Courtesy Gibbes Museum of Art
Look closely at a piece of art, and you’ll see more than just paint on canvas. Inside the frame is a glimpse of the artist and some of the many factors that make the particular artist’s perspective unique.
In the Carolinas, a whole host of factors such as history, the mountains and the sea have helped to influence generations of artists and craftspeople. At art museums in both North Carolina and South Carolina, groups can get a feel for the collective expressions of artists from the regions they are visiting.
Gibbes Museum of Art
Originally conceived by the Carolina Art Association in the mid-1800s, the Gibbes Museum of Art has been showcasing the work of Charleston-area artists since its current building opened in 1905.
“Our mission and our focus is primarily Charleston, the Lowcountry and the American South,” said Marla Loftus, the museum’s director of communications. “We have a permanent collection of over 10,000 objects, and it’s very focused on this area. It’s wonderful for tourists, because it’s a great place to understand the area through the artwork.”
At the core of the museum is the ongoing exhibition “The Charleston Story,” which uses artwork from the permanent collection to trace the area’s history from early European settlement in the 1600s to the present day.
In addition to the many paintings, sculptures and photographs in the museum, visitors will find a collection of historic miniature portraits.
“Miniature portraiture predates photography, and it was very big in Charleston. People would have them made so that they could carry around a picture of their loved ones.”
Columbia Museum of Art
Since beginning in a house some 50 years ago, the Columbia Museum of Art has grown to become a significant collecting institution.
“We have a large collection of European art, American art and Asian art,” said Allison Horne, the museum’s marketing and public relations coordinator. The collection includes a lot of pieces from the Italian renaissance, the baroque period and the rococo period.”
Among favorite Italian pieces is a Sandro Botticelli fresco, one of the few outside of Europe.
The American gallery includes historic furniture and sculpture, and a chandelier created by modern glassblower Dale Chihuly hangs in the museum’s atrium.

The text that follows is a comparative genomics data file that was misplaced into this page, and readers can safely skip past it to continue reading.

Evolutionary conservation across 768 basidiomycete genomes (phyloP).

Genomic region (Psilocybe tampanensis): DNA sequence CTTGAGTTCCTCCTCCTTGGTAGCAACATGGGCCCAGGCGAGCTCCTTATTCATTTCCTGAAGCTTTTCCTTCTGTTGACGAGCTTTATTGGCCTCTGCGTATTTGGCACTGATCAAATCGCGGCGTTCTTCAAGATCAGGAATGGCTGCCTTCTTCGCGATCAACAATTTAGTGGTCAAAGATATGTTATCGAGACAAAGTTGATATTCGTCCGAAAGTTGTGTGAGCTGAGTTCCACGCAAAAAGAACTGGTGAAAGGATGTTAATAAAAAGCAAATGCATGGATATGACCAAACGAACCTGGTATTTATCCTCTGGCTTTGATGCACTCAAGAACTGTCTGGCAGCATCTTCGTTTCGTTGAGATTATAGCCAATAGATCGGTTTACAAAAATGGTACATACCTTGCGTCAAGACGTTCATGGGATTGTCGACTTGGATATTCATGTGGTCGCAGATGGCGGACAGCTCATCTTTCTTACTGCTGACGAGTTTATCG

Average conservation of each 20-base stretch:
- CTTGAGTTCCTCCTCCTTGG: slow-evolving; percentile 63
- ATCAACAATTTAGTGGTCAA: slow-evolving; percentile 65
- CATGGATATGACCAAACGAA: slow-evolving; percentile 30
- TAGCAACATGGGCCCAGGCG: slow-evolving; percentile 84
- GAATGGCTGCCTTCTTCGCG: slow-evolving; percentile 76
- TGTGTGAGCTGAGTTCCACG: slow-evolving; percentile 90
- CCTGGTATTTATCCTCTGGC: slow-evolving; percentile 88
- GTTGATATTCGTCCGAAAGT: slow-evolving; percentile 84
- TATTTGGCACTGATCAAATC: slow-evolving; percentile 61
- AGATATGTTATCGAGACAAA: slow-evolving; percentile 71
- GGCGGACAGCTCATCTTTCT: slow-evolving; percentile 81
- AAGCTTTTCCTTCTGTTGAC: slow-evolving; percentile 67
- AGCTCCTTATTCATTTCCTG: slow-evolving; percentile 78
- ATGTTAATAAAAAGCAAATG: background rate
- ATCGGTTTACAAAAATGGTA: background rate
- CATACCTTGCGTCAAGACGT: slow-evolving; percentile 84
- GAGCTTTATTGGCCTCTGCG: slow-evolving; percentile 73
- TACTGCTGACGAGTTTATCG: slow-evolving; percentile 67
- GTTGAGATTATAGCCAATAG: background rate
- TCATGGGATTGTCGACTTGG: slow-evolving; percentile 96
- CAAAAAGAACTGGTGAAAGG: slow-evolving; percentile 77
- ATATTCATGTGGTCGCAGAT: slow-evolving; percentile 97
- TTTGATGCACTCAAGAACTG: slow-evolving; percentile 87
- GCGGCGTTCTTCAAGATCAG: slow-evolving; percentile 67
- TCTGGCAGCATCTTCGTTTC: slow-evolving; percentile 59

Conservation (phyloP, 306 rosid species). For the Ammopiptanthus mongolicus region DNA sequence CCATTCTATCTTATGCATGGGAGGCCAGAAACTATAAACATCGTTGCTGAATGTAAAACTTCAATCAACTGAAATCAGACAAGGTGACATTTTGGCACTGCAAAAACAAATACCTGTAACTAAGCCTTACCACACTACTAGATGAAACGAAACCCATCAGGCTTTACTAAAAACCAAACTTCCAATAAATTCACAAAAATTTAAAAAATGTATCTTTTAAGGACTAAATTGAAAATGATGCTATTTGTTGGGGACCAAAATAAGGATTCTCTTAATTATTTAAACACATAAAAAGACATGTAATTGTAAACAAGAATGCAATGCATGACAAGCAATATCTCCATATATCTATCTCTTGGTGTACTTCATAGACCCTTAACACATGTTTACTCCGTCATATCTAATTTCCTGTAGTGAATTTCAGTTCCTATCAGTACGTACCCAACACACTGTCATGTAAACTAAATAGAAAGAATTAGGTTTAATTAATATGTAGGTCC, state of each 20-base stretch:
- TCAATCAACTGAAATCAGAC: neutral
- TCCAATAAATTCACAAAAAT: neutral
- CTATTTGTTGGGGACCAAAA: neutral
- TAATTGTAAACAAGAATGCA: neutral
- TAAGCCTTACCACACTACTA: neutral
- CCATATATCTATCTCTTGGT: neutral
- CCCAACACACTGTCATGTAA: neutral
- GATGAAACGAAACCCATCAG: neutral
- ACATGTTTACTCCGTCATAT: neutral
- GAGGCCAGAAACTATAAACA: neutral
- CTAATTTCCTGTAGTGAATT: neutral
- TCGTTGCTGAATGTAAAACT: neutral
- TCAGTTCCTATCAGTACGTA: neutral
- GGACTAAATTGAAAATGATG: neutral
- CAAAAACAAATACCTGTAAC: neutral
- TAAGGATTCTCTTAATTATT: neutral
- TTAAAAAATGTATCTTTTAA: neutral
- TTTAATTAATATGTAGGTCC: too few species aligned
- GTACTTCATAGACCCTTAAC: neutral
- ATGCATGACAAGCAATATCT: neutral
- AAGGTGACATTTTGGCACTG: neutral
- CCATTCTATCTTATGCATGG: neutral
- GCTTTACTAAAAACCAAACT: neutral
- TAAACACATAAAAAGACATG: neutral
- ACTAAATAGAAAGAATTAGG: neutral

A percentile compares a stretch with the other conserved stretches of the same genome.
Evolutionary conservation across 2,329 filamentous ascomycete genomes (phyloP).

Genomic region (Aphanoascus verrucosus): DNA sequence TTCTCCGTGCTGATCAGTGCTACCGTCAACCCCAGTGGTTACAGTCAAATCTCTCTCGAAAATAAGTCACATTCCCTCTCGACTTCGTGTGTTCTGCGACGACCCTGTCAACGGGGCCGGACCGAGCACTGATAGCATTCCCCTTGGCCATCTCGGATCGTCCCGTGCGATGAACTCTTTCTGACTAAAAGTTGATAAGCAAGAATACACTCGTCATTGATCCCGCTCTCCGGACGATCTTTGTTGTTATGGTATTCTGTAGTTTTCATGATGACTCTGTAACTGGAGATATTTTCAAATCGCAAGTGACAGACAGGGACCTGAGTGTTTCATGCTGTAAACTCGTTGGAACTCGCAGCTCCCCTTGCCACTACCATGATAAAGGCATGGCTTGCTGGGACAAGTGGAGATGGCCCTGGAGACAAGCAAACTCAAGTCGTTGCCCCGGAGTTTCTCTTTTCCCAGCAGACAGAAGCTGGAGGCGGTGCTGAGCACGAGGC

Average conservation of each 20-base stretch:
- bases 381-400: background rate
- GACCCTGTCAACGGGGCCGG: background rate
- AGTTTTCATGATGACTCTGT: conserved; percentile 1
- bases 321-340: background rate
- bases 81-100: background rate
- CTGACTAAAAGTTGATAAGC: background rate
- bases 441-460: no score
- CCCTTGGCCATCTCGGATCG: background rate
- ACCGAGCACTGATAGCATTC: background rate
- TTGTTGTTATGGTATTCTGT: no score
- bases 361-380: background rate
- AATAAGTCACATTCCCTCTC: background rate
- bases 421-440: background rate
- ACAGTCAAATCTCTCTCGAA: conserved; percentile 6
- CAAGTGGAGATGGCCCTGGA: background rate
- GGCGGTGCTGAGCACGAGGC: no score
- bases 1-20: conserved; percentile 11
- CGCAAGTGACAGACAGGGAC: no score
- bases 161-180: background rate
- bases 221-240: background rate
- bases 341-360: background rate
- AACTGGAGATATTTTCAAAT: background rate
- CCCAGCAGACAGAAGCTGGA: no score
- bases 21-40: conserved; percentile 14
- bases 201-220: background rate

The Asian gallery has a variety of ceramics and bronze pieces, as well as a rare six-panel jade book that was a gift from Chinese emperor Kangxi to his grandmother.
Groups can arrange guided tours of the museum and combine them with lunch or wine tastings.
Asheville Art Museum
The mountainous region around Asheville is known for its concentration of artists and craftspeople, and the strength of that creative community is reflected in the Asheville Art Museum.
“We focus on the American art of the 20th and 21st century,” said adult programs manager Nancy Sokolove. “We have American craft and studio art, which means all different kinds of pieces. We have so many nationally and internationally recognized craft artists in our community, it’s staggering.”
Throughout the galleries, visitors will find work by renowned local and national crafters, in addition to some Cherokee art from nearby areas of North Carolina. The crafts are shown alongside other traditional artworks from the museum’s 2,700-piece collection.
“We don’t see any distinction between craft and fine art,” Sokolove said. “So in our permanent collection, you’ll see everything in one space. We really understand what it takes to be a crafter, because we’re in this area.”
Items on display change throughout the year as curators rotate pieces into the galleries from the permanent collection
Cameron Art Museum
The Cameron Art Museum is a central arts and cultural institution for its area of North Carolina.
“What we do is a balance of populist, accessible art and scholarly, more important works,” said museum director Deborah Velders. We have a really active interdisciplinary program, with public programs featuring music, dance, theater, film, lectures, and classes and workshops.”
The museum’s collection includes work from Asia, Europe and the Americas ranging from the 17th century to the present day. Visitors will find traditional fine arts in the permanent collection gallery; crafts, decorative arts and other more whimsical genres can be found in a second wing.
“Our museum is probably becoming best known for presenting surprising and unusual exhibits,” Velders said. “One is an exhibition entitled ‘PuppetArt’ featuring the first museum display of the famous political and social puppet theater group Bread and Puppets. It also includes international puppets from the 18th century to the present.”
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